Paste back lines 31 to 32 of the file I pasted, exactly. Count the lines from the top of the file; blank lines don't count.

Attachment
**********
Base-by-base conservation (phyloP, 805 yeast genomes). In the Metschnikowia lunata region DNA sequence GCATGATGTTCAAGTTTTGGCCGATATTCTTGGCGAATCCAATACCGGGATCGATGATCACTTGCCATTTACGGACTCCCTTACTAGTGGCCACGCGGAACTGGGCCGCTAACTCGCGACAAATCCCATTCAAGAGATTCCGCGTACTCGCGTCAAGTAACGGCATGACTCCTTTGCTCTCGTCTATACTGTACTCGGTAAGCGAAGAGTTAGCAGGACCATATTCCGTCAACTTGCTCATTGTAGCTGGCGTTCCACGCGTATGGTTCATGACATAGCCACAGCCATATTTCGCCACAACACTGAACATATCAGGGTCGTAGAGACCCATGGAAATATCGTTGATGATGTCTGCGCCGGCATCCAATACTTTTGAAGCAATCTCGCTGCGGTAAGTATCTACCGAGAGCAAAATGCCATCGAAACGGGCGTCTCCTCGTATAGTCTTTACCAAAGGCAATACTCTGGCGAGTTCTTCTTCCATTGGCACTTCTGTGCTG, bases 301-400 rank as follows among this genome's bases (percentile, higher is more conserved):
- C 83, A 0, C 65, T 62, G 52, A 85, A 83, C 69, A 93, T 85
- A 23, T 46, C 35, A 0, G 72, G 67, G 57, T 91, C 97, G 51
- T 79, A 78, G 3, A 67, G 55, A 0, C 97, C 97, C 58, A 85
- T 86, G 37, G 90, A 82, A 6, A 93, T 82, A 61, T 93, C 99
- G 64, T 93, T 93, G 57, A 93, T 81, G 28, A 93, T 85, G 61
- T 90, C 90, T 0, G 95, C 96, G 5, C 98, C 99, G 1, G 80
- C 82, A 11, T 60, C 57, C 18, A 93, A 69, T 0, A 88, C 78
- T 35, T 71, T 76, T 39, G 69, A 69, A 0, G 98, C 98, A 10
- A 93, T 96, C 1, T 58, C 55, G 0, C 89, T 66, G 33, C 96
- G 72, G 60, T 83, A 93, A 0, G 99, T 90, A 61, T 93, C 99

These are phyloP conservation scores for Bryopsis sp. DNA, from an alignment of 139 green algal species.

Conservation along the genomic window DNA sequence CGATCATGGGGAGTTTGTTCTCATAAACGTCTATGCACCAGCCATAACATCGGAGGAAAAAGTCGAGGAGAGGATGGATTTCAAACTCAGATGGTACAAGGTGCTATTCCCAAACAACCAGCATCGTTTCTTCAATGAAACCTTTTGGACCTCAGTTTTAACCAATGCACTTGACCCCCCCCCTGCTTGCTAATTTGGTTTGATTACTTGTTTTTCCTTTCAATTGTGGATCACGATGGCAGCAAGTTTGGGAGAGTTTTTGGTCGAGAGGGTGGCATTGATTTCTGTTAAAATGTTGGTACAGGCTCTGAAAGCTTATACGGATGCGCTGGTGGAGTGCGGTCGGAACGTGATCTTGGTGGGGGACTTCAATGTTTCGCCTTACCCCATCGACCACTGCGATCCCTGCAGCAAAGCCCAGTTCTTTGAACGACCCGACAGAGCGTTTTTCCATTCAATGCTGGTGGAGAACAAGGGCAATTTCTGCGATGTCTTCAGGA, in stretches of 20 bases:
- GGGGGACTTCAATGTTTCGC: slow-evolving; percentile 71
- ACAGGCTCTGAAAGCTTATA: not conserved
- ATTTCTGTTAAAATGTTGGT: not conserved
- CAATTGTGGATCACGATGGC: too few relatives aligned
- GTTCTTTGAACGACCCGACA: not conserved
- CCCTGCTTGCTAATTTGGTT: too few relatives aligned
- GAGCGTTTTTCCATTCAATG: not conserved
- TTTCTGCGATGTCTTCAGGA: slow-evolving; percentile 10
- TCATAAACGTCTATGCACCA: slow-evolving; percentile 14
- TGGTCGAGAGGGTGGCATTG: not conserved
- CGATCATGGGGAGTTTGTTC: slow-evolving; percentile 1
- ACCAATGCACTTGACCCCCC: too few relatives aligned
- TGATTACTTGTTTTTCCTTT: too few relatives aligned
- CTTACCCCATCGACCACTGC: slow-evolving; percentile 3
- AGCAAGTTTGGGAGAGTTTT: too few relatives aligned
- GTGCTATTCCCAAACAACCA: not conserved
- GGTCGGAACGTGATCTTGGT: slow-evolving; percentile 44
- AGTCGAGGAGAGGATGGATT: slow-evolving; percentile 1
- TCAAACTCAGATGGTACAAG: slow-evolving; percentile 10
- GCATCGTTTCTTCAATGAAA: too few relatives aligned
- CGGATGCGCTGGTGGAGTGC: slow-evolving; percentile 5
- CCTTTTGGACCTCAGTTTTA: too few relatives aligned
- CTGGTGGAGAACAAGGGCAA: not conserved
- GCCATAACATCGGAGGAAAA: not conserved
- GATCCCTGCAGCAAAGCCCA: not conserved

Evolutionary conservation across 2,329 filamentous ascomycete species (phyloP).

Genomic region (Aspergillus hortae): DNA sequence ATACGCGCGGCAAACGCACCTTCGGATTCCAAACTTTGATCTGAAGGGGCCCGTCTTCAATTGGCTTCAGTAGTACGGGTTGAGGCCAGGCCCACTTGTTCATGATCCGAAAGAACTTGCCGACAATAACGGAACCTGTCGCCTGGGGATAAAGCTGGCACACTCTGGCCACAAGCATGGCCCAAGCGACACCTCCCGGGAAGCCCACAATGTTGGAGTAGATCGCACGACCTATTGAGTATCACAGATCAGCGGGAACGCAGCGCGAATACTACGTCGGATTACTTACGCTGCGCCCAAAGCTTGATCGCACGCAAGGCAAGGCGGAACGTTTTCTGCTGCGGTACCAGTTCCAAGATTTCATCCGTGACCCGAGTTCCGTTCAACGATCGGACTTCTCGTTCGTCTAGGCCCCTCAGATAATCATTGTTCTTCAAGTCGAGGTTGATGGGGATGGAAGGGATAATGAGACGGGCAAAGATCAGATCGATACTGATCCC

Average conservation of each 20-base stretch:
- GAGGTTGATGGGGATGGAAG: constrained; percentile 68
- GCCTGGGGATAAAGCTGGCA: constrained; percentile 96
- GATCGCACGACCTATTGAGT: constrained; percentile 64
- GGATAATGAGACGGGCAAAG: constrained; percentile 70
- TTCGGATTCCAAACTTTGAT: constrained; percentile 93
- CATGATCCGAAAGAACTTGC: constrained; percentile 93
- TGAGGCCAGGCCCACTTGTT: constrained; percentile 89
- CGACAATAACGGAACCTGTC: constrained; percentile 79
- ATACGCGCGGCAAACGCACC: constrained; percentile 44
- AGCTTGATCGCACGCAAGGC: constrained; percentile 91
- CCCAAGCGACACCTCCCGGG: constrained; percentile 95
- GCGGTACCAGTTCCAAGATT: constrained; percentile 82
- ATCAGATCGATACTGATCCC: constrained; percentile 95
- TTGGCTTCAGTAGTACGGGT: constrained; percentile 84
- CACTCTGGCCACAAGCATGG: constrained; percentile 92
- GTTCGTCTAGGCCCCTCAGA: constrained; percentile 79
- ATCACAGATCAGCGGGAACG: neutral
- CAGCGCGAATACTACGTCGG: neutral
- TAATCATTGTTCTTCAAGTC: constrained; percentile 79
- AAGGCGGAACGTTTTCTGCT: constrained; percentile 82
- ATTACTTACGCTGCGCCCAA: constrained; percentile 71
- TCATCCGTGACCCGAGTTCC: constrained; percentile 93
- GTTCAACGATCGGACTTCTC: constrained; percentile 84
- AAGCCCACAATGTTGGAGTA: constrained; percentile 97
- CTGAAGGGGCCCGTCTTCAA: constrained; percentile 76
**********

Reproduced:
- AGTCGAGGAGAGGATGGATT: slow-evolving; percentile 1
- TCAAACTCAGATGGTACAAG: slow-evolving; percentile 10